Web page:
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How to Work with Journal Entries in QuickBooks 2011

QuickBooks 2011 makes it easy for you to record journal entries. If you've spent any time working with QuickBooks, you may know that most of the journal entries that get recorded into the QuickBooks data file are recorded automatically. If somebody writes a check or an invoice, for example, QuickBooks records the journal entry.

In some cases, however, somebody — probably you — needs to record a journal entry to get some transaction into the QuickBooks data file. For example, you use journal entries to record depreciation, to accrue liabilities, and to record the disposal of assets.

Recording a journal entry

To record a journal entry, choose Company→Make Journal Entries. QuickBooks displays the Make General Journal Entries window.

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You can probably figure out how to use the Make General Journal Entries window yourself. After you provide this basic information, you use the columns of the General Journal Entry window to record the journal entry.

Reversing a journal entry

To reverse a journal entry, first display the General Journal Entries window by choosing Company→Make Journal Entries. Use the Previous and Next buttons to page through general journal entries that you've already entered. Found it? Good. How you reverse this entry depends on which version of QuickBooks you're using.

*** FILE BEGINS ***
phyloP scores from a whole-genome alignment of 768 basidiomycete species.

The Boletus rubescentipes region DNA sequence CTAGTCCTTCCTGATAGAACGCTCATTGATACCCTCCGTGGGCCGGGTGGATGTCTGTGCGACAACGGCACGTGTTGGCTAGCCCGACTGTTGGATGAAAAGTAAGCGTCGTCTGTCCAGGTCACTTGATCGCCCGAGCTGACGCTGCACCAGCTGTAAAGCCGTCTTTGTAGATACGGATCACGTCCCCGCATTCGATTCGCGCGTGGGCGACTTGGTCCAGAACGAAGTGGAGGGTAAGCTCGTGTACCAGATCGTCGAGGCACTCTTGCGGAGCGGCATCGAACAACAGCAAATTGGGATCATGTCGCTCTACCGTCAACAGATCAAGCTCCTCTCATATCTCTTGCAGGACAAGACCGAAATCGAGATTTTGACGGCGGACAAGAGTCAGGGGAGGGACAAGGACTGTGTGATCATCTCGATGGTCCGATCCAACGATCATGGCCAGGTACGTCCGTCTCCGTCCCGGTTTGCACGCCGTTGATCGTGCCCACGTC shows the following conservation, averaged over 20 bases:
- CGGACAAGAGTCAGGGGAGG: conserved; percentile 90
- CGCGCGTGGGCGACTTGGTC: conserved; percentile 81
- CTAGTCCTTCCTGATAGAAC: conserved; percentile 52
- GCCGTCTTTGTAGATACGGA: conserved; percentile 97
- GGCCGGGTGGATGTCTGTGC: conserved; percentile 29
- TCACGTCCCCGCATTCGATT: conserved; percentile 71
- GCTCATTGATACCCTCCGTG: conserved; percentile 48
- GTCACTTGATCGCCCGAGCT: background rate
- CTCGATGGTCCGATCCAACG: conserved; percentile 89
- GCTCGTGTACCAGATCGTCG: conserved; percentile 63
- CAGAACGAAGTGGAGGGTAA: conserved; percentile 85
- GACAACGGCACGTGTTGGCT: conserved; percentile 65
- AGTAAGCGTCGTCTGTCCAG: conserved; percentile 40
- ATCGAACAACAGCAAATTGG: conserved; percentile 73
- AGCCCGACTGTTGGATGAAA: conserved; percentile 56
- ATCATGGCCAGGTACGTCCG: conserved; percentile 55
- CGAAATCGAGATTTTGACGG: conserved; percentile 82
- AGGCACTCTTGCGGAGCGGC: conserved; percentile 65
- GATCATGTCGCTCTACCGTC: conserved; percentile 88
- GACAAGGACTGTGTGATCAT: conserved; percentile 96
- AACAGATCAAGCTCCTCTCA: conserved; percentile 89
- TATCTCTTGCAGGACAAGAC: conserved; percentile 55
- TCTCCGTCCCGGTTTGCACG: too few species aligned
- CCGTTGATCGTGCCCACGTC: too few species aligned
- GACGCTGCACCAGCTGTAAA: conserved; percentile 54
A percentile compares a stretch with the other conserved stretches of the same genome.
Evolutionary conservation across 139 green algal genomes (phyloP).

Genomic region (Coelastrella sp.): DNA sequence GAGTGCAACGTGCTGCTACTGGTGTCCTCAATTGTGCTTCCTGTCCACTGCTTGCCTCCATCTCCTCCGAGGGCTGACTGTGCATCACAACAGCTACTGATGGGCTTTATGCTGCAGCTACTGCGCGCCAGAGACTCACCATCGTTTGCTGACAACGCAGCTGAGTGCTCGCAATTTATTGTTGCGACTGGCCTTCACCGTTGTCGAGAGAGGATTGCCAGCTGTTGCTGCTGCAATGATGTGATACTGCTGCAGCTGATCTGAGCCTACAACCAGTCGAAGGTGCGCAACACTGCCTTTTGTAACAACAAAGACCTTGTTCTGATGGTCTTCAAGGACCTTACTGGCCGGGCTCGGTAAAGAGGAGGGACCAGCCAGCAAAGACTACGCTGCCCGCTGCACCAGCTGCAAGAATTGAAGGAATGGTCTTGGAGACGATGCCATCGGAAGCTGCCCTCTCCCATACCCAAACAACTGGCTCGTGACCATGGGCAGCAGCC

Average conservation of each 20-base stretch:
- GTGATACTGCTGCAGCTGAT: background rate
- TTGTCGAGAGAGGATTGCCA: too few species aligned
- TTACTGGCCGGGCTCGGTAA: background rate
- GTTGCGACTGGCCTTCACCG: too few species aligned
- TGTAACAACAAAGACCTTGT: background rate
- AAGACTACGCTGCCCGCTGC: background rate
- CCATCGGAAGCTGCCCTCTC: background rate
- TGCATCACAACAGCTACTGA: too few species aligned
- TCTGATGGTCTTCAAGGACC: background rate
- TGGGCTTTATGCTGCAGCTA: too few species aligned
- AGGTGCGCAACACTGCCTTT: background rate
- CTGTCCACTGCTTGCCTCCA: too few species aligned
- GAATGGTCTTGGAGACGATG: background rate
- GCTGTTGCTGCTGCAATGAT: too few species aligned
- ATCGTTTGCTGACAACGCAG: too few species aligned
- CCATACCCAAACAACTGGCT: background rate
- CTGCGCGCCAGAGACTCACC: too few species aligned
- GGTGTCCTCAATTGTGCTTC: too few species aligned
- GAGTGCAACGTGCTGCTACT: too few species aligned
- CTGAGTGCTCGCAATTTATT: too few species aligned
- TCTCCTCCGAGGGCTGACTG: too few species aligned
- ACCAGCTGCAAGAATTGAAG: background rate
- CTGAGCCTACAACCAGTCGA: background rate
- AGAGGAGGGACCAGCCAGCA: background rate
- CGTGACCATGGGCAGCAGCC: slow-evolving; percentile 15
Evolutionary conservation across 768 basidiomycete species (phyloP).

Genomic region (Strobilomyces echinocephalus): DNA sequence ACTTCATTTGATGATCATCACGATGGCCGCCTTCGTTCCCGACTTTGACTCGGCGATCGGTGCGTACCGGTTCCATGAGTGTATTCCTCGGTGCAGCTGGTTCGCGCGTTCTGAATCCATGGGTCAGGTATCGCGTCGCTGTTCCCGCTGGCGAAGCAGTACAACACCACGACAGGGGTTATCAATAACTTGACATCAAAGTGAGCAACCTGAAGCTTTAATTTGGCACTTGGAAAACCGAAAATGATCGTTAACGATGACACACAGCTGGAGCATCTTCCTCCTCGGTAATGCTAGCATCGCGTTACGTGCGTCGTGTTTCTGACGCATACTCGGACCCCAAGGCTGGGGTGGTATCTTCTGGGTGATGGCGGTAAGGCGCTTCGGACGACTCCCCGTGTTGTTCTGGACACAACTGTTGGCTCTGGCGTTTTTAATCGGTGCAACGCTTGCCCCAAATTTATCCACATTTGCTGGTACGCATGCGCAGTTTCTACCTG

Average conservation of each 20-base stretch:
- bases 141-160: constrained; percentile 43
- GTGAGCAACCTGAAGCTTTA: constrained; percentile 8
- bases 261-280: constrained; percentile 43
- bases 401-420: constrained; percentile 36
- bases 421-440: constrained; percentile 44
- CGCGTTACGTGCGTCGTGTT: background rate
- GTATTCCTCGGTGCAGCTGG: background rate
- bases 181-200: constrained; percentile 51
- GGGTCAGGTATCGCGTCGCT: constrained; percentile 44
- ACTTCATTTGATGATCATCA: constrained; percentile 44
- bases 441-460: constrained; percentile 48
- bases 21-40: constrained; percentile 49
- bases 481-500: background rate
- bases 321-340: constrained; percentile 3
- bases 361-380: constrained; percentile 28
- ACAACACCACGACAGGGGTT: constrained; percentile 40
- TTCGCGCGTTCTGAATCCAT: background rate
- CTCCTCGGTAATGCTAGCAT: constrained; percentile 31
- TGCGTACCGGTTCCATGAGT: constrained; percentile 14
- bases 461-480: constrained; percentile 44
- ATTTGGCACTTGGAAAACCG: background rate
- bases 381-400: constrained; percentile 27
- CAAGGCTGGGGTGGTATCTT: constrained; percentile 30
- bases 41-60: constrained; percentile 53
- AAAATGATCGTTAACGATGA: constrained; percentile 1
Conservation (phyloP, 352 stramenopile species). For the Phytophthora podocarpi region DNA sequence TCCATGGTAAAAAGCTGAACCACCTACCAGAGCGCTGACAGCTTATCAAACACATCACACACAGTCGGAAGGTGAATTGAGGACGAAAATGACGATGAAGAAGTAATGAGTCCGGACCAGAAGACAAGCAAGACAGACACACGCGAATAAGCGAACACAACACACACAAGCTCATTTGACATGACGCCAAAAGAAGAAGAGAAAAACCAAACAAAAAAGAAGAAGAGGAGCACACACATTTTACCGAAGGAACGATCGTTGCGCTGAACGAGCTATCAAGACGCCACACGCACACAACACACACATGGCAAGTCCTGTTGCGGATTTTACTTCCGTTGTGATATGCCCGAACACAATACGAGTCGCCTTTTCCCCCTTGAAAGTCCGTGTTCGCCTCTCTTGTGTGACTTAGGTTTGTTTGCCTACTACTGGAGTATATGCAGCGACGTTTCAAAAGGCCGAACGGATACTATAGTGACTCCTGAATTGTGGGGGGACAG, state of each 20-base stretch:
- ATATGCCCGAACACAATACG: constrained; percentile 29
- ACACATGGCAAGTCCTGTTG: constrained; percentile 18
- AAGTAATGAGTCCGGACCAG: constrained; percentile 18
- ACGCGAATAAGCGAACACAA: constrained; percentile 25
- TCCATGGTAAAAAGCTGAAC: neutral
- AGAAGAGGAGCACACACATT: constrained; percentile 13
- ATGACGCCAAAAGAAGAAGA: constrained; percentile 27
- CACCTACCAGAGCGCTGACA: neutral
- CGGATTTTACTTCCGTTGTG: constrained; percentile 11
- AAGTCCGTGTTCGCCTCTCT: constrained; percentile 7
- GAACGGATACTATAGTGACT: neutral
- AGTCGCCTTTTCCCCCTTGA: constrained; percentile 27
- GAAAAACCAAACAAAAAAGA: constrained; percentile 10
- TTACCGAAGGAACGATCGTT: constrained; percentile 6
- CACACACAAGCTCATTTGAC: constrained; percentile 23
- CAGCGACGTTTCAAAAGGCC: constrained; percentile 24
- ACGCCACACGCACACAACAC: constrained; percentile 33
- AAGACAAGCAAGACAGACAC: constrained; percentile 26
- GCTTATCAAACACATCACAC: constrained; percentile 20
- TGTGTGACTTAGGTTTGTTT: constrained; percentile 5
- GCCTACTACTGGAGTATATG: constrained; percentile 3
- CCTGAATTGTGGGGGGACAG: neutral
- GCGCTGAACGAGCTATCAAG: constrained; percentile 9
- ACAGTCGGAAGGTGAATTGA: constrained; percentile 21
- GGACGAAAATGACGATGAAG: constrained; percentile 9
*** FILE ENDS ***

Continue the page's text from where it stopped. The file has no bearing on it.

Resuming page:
• If you're using QuickBooks Pro: Print the general journal entry by clicking the Print button. Then, using the printed journal entry as a reference source, enter a new journal except with the debits and credits reversed.

  • If you're using QuickBooks Premier or QuickBooks Enterprise Solutions: When you find the journal entry that you want to reverse, click the Reverse button at the top edge of the General Journal Entry window. QuickBooks reverses the general journal entry by entering a transaction into the next accounting month with the debits and credits flip-flopped.

The Adjusting Entry check box indicates that the journal entry is a special entry made after the fact by the accountant. You can print a report of just those special "adjusting entries."

Editing journal entries

Typically, you won't want to fool around and later change the journal entries. However, if you do feel the need to make changes, QuickBooks provides an Edit menu with commands that you can use for just this purpose. For example, QuickBooks supplies a Delete General Journal command that you can use to delete the journal entry shown in the Make General Journal Entries window. QuickBooks also supplies a Void General Journal command that you can use to void the general journal entry shown in the window. Typically, you don't want to delete general journal entries. Instead, you want to void them.

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